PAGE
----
I was one of those starting with the four easier problems. Somewhat unexpectedly, I did not get stuck in them and did actually have a bit more than an hour remaining for E, and made some significant progress on paper: I realized that if the sum of all ai is zero, and the sum of all bj is zero, and we can place the n2 negated sums -(ai+bj) in the matrix in such a way that every column and row has exactly one of each ai and bj, then the sum of the 2n-1 cells in a cross, which is the sum of the row plus the sum of the column minus the middle cell, will be exactly ai+bj. I've then realized that if the sum of all ai plus the sum of all bj is divisible by 2n-1, then we can get both of those sums equal to zero with some constant shifts. Finally, I've correctly hypothesized that in case it's not divisible by 2n-1, then we can only achieve score n2-1, and figured out how to do so with some more constant shifts for the first row and the first column.
Therefore the only remaining step was to place the n2 negated sums -(ai+bj) in the matrix in such a way that every column and row has exactly one of each ai and bj. This does not depend on the values of a and b, so this simply needs to be done once for every n. It seemed quite doable as it felt like a more advanced derangement, and derangements are quite dense. I've tried some random placements and noticed that I can find such a placement for odd n, but not for even n. And this is pretty much how far I've got in an hour :)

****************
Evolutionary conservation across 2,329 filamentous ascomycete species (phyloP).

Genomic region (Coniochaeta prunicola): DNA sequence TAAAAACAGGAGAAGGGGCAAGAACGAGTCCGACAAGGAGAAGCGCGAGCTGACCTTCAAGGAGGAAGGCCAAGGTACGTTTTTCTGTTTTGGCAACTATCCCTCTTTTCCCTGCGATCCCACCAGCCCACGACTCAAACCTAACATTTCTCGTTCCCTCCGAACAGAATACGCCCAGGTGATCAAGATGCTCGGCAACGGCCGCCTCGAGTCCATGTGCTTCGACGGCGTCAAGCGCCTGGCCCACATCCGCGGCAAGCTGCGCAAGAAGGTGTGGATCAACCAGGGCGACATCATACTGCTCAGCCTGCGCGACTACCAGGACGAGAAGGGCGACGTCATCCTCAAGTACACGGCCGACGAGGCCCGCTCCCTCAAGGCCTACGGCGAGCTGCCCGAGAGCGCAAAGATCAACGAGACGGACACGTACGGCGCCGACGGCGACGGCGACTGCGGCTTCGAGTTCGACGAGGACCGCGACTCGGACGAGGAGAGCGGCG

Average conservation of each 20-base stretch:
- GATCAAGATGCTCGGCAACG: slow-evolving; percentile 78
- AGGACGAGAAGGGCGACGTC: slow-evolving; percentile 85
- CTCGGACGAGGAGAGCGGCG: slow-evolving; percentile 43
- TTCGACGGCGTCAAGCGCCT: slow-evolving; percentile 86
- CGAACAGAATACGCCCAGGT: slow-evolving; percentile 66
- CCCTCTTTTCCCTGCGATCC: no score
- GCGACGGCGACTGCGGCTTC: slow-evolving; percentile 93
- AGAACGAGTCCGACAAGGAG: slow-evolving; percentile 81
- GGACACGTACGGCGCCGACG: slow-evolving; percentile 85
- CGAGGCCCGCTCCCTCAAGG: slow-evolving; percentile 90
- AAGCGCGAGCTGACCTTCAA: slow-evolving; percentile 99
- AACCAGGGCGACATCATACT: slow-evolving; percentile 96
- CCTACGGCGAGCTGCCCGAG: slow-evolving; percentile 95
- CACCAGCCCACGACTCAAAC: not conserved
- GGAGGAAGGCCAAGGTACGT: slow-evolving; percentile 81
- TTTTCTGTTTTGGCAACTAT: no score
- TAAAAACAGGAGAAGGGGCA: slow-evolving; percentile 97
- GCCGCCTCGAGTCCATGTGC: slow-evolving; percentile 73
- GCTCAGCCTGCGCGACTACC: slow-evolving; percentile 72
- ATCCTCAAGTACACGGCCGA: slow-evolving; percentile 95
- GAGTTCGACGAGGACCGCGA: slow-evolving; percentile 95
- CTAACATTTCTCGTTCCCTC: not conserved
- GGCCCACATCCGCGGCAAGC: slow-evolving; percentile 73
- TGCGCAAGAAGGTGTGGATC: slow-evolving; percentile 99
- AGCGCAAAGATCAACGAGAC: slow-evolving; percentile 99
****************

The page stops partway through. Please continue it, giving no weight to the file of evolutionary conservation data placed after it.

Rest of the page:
Judging from the editorial (which I do not understand), it seems that for even n we need to use more degrees of freedom, therefore while I enjoyed coming up with my approach, I needed another huge step to finish the solution, and therefore needed at least another hour.
I found problem B to be a cute test of how well one understands the spanning tree mechanics (it is amazing how many nice problems can be derived from a relatively simple concept of a spanning tree, and the fact that it can be found greedily!): you are given a connected graph where each edge is either red or blue, and each vertex is also either red or blue. You need to find a spanning tree in this graph such that for each vertex it has at least one adjacent edge of the same color as the vertex, or report that there isn't any. Can you see a way to do it?
Thanks for reading, and check back next week!